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TSUS Board and SETX community respond to two-year school tuition cuts

BEAUMONT — The Lamar State Colleges —Port Arthur, Orange and the Lamar Institute of Technology — will see significant cuts in tuition and fees after the Texas State University System Board of Regents approved a $17.3 million budget for reductions.

The Texas State University System state officials Wednesday announced the change at a news conference at Spindletop-Gladys City Boomtown Museum.

The legislation focused on three core aspects: lowering tuition by an average of 25 percent, standardizing tuition for all three schools and reducing the cost of dual credit courses to $50.

“We all anticipate that this investment will create a ‘gusher’ for new students who will benefit from the education and benefit the state of Texas with qualified workers,” said William Scott, chairman of the TSUS Board of Regent as he stood in front of the iconic Spindletop gusher. “This is the largest cut in over 10 years. It will allow the state colleges to recruit more students and help increase the Texas workforce.”

Brian McCall, chancellor of the Texas State University System, said the changes were officially adopted Friday and is a “done deal” ready to take place for fall 2019.

“Send your students, send your friends,” he said. “Let them know that these are quality institutions. LIT and the Department of Education says it is the No. 1 in Texas of all community colleges on earnings upon completion. The Aspen Institute says that the 10-year-old Lamar State College of Port Arthur is one of the top 150 community colleges in America by various rankings for the second year in a row. Orange, with its brand new president, is on fire with phenomenal things happening.”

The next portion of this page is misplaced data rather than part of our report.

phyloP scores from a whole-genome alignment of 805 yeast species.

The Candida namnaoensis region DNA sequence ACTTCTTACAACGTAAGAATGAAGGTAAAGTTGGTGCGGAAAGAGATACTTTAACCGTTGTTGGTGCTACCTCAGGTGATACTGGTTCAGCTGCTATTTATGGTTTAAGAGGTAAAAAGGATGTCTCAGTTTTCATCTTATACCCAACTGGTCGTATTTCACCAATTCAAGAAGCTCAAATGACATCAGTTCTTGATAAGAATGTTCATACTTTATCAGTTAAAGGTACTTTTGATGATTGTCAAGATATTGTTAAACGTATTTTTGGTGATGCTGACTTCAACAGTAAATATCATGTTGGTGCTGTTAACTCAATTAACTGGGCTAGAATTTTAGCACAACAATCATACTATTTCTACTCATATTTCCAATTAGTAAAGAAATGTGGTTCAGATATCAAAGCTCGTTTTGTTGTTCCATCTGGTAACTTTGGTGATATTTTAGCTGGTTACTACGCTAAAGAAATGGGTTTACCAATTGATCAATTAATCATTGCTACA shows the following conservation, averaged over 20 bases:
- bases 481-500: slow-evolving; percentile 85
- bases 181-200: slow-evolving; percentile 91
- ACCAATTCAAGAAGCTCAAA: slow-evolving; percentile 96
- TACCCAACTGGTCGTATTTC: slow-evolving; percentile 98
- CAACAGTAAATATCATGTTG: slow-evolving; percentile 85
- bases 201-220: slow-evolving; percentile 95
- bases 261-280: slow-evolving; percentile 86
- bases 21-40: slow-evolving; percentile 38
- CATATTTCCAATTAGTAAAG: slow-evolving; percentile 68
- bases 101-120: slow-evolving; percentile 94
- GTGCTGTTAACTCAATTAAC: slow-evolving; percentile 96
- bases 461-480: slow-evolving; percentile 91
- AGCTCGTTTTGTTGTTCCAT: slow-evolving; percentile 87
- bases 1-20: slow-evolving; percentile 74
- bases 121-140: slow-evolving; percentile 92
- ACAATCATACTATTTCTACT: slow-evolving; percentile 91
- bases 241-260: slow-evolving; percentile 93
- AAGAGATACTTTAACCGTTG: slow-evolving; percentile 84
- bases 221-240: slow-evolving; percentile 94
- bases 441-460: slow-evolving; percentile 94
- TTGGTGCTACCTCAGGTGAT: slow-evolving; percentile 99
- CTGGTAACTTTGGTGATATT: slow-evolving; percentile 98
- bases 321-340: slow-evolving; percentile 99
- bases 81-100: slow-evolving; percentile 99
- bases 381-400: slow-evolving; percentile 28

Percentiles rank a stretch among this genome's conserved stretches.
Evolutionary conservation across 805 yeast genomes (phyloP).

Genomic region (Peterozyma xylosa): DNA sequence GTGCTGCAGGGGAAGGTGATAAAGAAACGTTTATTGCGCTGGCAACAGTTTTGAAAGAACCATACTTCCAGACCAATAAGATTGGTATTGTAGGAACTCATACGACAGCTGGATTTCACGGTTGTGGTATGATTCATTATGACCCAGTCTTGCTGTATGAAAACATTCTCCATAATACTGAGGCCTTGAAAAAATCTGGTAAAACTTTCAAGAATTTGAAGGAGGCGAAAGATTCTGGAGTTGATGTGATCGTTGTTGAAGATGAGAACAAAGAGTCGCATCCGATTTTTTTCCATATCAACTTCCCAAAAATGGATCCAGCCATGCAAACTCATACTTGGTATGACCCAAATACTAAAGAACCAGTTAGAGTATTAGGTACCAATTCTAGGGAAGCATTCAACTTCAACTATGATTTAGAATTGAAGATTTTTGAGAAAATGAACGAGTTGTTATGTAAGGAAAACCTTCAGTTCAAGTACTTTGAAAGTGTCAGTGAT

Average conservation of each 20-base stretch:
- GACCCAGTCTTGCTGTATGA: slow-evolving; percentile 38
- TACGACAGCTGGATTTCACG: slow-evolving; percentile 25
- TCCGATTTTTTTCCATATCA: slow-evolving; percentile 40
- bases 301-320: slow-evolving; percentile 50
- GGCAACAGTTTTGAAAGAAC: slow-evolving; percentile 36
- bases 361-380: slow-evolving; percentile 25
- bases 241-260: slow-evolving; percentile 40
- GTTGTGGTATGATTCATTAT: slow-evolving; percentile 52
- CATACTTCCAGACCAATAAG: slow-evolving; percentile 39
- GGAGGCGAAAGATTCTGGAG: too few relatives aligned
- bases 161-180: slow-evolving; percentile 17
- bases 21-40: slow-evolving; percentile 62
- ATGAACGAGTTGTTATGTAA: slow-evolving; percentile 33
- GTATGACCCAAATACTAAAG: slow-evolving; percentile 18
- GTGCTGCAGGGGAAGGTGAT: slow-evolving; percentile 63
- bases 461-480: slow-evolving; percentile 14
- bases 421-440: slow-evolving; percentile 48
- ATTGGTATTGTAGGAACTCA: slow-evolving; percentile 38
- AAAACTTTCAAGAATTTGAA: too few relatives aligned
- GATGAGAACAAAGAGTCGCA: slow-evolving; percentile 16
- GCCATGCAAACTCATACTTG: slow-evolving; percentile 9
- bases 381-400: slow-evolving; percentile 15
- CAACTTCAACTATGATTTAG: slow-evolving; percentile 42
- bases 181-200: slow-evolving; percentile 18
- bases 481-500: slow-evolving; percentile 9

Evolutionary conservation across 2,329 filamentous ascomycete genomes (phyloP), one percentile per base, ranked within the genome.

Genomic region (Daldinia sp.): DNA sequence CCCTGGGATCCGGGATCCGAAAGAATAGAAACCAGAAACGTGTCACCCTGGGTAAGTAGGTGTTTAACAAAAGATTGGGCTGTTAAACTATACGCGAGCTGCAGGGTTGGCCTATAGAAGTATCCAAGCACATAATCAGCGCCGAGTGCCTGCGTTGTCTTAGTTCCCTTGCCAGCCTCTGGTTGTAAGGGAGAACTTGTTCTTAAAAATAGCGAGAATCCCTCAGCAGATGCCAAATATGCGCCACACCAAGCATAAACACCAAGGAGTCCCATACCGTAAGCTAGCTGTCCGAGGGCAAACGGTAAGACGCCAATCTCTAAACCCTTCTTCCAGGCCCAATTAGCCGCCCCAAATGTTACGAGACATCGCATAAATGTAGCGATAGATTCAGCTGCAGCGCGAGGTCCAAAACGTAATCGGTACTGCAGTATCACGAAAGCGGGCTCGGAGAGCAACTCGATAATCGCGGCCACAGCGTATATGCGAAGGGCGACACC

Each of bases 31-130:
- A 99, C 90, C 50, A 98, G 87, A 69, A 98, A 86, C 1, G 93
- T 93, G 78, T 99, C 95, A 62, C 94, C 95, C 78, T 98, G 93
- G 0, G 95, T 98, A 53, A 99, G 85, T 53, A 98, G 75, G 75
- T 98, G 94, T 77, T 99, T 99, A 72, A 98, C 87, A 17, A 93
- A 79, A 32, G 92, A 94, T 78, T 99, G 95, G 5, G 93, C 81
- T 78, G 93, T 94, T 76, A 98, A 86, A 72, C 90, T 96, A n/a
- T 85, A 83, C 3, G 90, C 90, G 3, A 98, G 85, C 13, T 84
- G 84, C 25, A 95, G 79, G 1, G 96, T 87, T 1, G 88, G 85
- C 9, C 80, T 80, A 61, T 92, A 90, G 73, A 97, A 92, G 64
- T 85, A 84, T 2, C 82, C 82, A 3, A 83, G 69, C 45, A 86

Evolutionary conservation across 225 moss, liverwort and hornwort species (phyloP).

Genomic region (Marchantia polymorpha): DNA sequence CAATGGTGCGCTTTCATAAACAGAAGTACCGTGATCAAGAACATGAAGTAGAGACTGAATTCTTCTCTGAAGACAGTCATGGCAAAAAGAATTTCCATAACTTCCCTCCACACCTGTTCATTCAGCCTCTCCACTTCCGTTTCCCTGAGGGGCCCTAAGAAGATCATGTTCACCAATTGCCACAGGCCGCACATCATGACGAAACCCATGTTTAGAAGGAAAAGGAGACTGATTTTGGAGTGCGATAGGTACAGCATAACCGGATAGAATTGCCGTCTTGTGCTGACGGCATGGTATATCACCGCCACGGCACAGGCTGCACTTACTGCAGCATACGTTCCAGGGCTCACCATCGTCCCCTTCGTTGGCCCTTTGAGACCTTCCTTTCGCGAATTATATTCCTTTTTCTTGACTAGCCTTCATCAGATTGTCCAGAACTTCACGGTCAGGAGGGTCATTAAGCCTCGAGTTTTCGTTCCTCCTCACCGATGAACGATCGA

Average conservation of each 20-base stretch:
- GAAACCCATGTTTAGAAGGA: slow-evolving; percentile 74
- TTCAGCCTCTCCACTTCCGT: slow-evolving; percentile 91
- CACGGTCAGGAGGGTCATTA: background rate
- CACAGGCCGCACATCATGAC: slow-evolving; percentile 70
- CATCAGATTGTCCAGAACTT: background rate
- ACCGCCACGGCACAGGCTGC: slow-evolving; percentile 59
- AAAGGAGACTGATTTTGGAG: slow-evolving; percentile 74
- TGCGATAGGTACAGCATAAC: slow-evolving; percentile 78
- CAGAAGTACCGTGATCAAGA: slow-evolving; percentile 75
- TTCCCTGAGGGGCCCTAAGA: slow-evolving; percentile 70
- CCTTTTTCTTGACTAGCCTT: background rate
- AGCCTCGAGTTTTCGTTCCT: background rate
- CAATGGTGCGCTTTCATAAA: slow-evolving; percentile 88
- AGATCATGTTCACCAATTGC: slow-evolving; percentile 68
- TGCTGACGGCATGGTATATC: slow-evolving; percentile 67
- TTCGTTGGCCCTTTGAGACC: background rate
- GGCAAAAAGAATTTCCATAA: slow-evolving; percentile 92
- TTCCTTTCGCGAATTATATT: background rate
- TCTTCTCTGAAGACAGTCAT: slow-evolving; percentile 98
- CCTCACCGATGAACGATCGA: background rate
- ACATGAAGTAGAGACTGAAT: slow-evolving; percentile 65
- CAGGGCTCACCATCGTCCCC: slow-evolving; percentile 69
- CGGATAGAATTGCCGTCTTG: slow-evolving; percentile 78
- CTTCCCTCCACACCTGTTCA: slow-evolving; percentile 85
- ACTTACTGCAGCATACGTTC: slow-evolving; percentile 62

Speaker of the Texas House of Representatives Dennis Bonnen said he is honored to be a part of the process that has helped students in their educational journey.

“It’s an awesome opportunity, because we’re all about giving kids bright futures,” he said. “What we’re doing today is shortening the timeline for these students to finish their education, making sure that they will have less debt when that education is done and getting them closer to those great job opportunities that are throughout our region and our community.”

“I think we have a great story out here in Southeast Texas,” State Rep. Dade Phelan, R-Beaumont, said. “I think that’s why we’ve been so successful. We’re not just creating jobs — we’re creating careers. This is industrial mechanics, this is welding, this is maritime training, graphic design, this is nursing and law enforcement. These are real careers for our community and I think we told our story well. That’s why were able to get this funding.”

Phelan said the funding will be a game changer and the approval couldn’t have come at a better time. After Hurricane Harvey affected the Gulf Coast, enrollment across all three schools dropped noticeably.

“After Harvey, so many of our students work,” he said. “They are working while they are going to school. If they have to choose between sheetrock, a car or tuition, they are going to choose the former because that is what’s best for them and their families. We saw it with Ike and Rita. It took a decade for Lamar to recover after Rita. It will take a decade to recover our two-year institutions after an Ike or Harvey, so this could not have come at a better time.”

Phelan is excited for rebuilding enrollment and to see the future impact this change will make for Southeast Texas.

“Kids will now be able to graduate faster,” he said. “They will be able to take more course loads on and wrap up their college careers with less debt. That’s what we all want. This is a huge opportunity for SETX. Many of these kids are first-generation college students and they are all working. A 25 percent reduction is a huge thing for us and I couldn’t be prouder.”